Wednesday, September 13, 2023

Q&A with Greg Glasgow and Kathryn Mayer




Greg Glasgow and Kathryn Mayer are the authors of the new book Disneyland on the Mountain: Walt, the Environmentalists, and the Ski Resort That Never Was. Both journalists, they live in the Denver area.


Q: What inspired you to write Disneyland on the Mountain?


A: We are both journalists and Disney history buffs, and we were fascinated to learn several years back that Walt Disney tried to build a ski resort and all-year recreation destination in Mineral King, California, in the 1960s. Wanting to find out more about the story, we began to research it obsessively.


What we initially thought was a small piece of trivia—that Disney tried to add a ski resort to its empire and it didn’t work out—was so much more than that. It was a story that spanned nearly two decades and involved Walt Disney’s death in the middle in the project, the rise of environmentalism, and the case going to the Supreme Court. No one had told the full story before, so we wanted to.


Q: How did you research the book, and what did you learn that especially surprised you?


A: There was so much research involved—visiting a number of archives, combing through thousands of old newspaper stories and oral histories, tracking down decades of Disney annual company reports, reading letters from people who were there at the time, and more.


Importantly, we talked to dozens of sources in order to really understand and piece together what happened over a long timespan. We were able to talk to a number of people who were there at the time this was happening in the 1960s and ’70s—including a handful of Disney employees, some environmentalists and Mineral King cabin owners, and even Michael McCloskey, the then-leader of the Sierra Club, who led the fight and legal battle against Disney’s project.


One surprise to us was just how contentious the battle got. We were interested to learn there was a protest at Disneyland, for example, and we were able to find very strongly worded letters, editorials, etc., on both sides of the battle.

We also were surprised to learn how genuinely important the Mineral King project was to Walt Disney—he was really inspired by nature and wildlife. He won numerous awards for his efforts to bring awareness to nature and wildlife, including a 1955 honorary lifetime membership from the Sierra Club—the same organization that later protested and sued to block his project.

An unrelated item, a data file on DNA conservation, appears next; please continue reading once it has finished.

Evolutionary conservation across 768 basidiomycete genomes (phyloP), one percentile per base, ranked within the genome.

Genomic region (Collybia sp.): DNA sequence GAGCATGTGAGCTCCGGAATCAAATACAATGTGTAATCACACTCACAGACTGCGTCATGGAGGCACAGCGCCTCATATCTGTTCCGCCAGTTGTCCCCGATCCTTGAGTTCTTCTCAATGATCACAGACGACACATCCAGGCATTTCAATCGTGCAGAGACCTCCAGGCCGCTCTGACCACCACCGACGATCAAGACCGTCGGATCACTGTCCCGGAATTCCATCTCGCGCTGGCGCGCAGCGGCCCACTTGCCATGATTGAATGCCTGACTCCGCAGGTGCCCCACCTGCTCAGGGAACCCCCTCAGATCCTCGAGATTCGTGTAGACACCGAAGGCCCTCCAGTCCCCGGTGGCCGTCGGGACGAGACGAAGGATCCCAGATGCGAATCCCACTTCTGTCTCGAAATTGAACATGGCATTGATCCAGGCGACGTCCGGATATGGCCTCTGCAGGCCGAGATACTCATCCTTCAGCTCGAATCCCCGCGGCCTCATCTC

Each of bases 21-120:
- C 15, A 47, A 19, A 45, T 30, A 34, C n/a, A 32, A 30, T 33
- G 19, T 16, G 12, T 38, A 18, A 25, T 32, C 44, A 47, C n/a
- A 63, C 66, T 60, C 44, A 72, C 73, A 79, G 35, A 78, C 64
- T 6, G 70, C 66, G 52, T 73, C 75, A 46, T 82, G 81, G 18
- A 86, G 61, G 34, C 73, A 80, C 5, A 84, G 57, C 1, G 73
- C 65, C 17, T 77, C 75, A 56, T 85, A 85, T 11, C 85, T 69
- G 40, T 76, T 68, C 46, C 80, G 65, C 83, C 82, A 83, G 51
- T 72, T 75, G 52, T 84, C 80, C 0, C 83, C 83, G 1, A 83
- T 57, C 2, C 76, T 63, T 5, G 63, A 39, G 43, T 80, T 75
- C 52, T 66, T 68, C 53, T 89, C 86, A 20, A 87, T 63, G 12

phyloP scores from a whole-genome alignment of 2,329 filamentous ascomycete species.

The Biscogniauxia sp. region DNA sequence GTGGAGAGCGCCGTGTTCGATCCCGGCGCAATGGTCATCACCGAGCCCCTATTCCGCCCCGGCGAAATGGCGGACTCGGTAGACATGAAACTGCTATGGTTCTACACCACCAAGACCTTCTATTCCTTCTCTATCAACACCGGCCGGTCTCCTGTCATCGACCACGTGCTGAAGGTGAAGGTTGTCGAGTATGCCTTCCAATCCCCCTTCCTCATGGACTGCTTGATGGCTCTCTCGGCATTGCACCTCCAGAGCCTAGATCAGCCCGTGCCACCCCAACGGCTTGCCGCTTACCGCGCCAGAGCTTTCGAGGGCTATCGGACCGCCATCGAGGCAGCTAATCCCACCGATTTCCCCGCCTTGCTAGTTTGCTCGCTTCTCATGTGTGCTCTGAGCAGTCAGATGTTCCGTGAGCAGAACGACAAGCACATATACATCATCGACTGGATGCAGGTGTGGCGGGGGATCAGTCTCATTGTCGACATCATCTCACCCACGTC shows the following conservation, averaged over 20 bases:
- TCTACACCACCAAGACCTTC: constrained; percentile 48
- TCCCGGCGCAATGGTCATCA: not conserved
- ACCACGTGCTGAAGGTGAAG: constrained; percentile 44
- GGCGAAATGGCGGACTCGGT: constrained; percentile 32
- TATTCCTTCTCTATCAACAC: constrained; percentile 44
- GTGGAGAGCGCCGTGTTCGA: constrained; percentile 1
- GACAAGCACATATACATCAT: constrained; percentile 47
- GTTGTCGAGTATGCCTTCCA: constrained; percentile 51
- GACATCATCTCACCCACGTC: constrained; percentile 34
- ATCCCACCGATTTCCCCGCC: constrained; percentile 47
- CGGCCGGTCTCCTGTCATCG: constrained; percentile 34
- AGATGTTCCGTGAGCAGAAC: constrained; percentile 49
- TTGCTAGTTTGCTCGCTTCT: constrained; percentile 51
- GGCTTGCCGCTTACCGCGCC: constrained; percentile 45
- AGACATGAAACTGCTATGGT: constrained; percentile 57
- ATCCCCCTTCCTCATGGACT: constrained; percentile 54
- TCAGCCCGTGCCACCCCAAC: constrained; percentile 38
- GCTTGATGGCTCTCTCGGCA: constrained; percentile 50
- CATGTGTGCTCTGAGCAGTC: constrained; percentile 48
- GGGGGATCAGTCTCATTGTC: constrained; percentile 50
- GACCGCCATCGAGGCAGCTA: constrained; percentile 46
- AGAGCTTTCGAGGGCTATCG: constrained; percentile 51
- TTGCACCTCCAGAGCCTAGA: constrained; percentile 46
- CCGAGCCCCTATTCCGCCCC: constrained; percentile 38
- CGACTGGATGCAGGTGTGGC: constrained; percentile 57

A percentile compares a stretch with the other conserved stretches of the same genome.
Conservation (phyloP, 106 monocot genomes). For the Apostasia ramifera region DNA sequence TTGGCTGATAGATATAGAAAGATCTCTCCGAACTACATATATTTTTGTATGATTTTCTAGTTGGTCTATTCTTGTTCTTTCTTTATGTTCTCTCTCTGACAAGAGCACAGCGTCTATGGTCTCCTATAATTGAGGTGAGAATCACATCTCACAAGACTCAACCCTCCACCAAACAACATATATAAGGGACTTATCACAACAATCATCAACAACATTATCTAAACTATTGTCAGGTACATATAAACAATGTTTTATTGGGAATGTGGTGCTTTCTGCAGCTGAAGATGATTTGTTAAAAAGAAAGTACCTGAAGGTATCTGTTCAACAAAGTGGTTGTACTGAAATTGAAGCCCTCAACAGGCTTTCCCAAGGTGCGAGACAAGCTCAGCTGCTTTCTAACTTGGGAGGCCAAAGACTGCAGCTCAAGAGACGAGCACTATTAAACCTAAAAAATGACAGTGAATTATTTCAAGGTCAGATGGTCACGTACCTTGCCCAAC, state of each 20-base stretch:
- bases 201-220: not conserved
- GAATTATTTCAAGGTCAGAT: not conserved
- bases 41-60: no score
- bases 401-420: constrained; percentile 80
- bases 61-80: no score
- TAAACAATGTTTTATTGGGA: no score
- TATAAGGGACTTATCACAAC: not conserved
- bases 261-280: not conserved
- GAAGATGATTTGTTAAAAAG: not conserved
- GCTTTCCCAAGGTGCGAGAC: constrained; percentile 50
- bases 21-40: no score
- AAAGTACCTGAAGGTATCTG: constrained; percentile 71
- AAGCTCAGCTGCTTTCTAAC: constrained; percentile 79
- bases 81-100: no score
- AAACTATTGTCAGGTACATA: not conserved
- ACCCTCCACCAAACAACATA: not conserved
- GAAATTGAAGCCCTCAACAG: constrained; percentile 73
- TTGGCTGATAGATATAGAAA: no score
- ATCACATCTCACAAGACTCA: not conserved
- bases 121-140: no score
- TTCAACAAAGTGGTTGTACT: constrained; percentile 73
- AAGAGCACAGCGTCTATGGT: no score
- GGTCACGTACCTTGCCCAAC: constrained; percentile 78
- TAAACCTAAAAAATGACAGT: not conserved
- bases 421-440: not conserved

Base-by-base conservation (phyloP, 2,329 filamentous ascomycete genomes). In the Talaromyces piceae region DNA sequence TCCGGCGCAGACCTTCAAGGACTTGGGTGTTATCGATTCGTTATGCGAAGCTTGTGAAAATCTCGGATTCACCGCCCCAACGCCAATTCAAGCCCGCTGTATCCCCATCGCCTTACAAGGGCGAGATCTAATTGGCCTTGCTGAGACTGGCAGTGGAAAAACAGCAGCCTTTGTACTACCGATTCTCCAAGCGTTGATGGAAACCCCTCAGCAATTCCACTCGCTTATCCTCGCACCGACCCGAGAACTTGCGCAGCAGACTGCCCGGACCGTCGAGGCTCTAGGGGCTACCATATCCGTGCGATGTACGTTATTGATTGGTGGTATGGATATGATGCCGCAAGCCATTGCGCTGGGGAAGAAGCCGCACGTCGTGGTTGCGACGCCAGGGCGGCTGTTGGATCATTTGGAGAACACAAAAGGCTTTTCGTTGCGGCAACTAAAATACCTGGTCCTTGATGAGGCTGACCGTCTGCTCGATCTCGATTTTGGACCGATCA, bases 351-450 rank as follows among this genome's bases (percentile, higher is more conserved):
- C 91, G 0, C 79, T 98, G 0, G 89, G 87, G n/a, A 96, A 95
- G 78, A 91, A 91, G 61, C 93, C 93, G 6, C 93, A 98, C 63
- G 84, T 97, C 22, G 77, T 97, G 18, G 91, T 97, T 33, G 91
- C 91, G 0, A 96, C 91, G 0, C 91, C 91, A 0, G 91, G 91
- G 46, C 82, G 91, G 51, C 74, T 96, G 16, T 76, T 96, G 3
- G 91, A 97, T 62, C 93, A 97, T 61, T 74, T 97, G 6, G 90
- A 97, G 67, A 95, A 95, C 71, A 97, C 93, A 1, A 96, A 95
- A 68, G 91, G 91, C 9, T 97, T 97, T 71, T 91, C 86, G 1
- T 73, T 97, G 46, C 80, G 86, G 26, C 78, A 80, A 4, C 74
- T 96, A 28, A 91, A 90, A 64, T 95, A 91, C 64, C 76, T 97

Q: The writer Jake S. Friedman said of the book, “We see an even-handed portrayal of Walt as both a conservationist and a showman, and how his plans inspired real change in our country's policies.” What do you think of that description?


A: We appreciate it and feel like it’s spot-on. A lot of people know Walt as a showman—as the talented, gregarious guy who graced their television screens, who created beautiful films, who created Disneyland.


But there’s also another side of him that people don’t know—that of a conservationist. He was really inspired by nature and wildlife, and his goal for creating the Mineral King resort was to get people to see that area and appreciate it. He said over and over again he wanted to preserve its natural beauty. We are excited for people to find out more about Walt as a conservationist in our book.


Q: Disney has been in the headlines for political reasons lately--what do you see looking ahead for the company?


A: Disney’s political battles now are very interesting, because many people believe it’s rare for Disney to have conflicts like this. But they actually had political battles back in the 1960s and ’70s when trying to build this California ski and recreation center. People can read more about that in our book.


Disney is undoubtedly a juggernaut, and we’re impressed at how they stand up for what they believe in and what they think is best for their customers and employees. We think they’ll get through the latest scuffles, and we’ll see if it makes them stronger.


Q: What are you working on now?


A: We’re certainly busy with our day jobs—Kathryn works as a business journalist focusing on the workplace, and Greg is a health writer for a university—but we are beginning to work on our next book idea. It’s also nonfiction, and something we think might interest readers of Disneyland on the Mountain. It’s too soon for details, but we’re excited about it. Fingers crossed!


Q: Anything else we should know?


A: Our goal in writing this book was to tell the story from both sides—the Disney side and the environmental side—so readers would have an understanding about what drove each side, what they wanted, and why they wanted it.


We switched points of view pretty much back and forth throughout the book, and we are excited to hear which side readers feel should have won. We believe the case for both is equally strong.


We’d love to hear from anyone who reads the book; you can reach out to us through Thanks for your interest!


--Interview with Deborah Kalb

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